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Old July 6, 2011, 03:14 PM   #51
Spats McGee
Join Date: July 28, 2010
Location: Arkansas
Posts: 6,904
Some of my favorite quotes:

Indeed, the City considers live firing range training so critical to responsible firearm ownership that it mandates this training as a condition of lawful firearm possession. At the same time, however, the City insists in this litigation that range training is categorically outside the scope of the Second Amendment and may be completely prohibited. There is an obvious contradiction here, but we will set it aside for the moment . . . .
. . . . this requires us to select an appropriate standard of review. Although the Supreme Court did not do so in either Heller or McDonald, the Court did make it clear that the deferential rational basis standard is out, and with it the presumption of constitutionality. . . . . This necessarily means that the City bears the burden of justifying its action under some heightened standard of judicial review.
At the preliminary injunction hearing, the City highlighted an additional public safety concern also limited to mobile ranges: the risk of contamination from lead residue left on range users’ hands after firing a gun. Sergeant Bartoli was asked a series of questions about the importance of hand-washing after shooting; he said that “lucrative amounts of [cold running] water and soap” were required to ensure that lead contaminants were removed. The City argued below that mobile firing ranges might not be sufficiently equipped for this purpose, suggesting that mobile ranges would have inadequate restroom facilities and might have to rely on “port-a-potties.” This sparked a discussion about the adequacy of the water supply available at a standard “port-a-potty". . . . . On appeal the City raised but did not dwell on its concern about lead contamination. For good reason: It cannot be taken seriously as a justification for banishing all firing ranges from the city. To raise it at all suggests pretext.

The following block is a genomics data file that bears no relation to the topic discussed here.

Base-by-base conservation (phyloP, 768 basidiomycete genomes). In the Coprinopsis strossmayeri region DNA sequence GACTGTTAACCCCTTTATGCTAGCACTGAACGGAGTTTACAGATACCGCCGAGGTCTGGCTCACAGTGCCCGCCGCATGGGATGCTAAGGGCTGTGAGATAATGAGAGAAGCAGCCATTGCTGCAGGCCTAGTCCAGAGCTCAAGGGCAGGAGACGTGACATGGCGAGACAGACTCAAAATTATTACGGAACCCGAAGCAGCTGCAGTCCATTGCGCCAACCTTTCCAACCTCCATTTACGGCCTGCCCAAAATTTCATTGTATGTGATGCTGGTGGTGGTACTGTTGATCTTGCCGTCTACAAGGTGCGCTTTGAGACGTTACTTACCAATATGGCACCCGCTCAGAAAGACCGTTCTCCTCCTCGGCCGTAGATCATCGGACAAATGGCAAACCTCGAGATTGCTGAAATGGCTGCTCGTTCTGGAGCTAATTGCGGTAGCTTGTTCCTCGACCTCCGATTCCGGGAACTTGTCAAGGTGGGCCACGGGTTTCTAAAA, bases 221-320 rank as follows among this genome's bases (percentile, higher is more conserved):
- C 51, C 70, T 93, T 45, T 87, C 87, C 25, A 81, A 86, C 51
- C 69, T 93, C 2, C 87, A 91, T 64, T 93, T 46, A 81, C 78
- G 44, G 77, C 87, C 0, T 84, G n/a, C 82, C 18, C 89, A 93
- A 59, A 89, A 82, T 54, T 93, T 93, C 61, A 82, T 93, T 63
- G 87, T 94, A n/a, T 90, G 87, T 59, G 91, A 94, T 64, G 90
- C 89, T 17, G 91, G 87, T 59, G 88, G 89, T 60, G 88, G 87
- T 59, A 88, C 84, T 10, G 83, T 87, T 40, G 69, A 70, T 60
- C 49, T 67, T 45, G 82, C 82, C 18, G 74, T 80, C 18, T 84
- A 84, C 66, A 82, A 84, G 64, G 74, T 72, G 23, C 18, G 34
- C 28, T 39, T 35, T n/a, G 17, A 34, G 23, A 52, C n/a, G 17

(Emphasis mine, but . . . OUCH!)

Perhaps the City can muster sufficient evidence to justify banning firing ranges everywhere in the city, though that seems quite unlikely.
Here's my favorite, from the concurrence:

Stung by the result of McDonald v. City of Chicago, 130 S. Ct. 3020 (2010), the City quickly enacted an ordinance that was too clever by half. Recognizing that a complete gun ban would no longer survive Supreme Court review, the City required all gun owners to obtain training that included one hour of live range instruction, and then banned all live ranges within City limits. This was not so much a nod to the importance of live range training as it was a thumbing of the municipal nose at the Supreme Court.
(Emphasis mine, but, again . . . OUCH!)
I'm a lawyer, but I'm not your lawyer. If you need some honest-to-goodness legal advice, go buy some.

Last edited by Spats McGee; July 6, 2011 at 07:44 PM.
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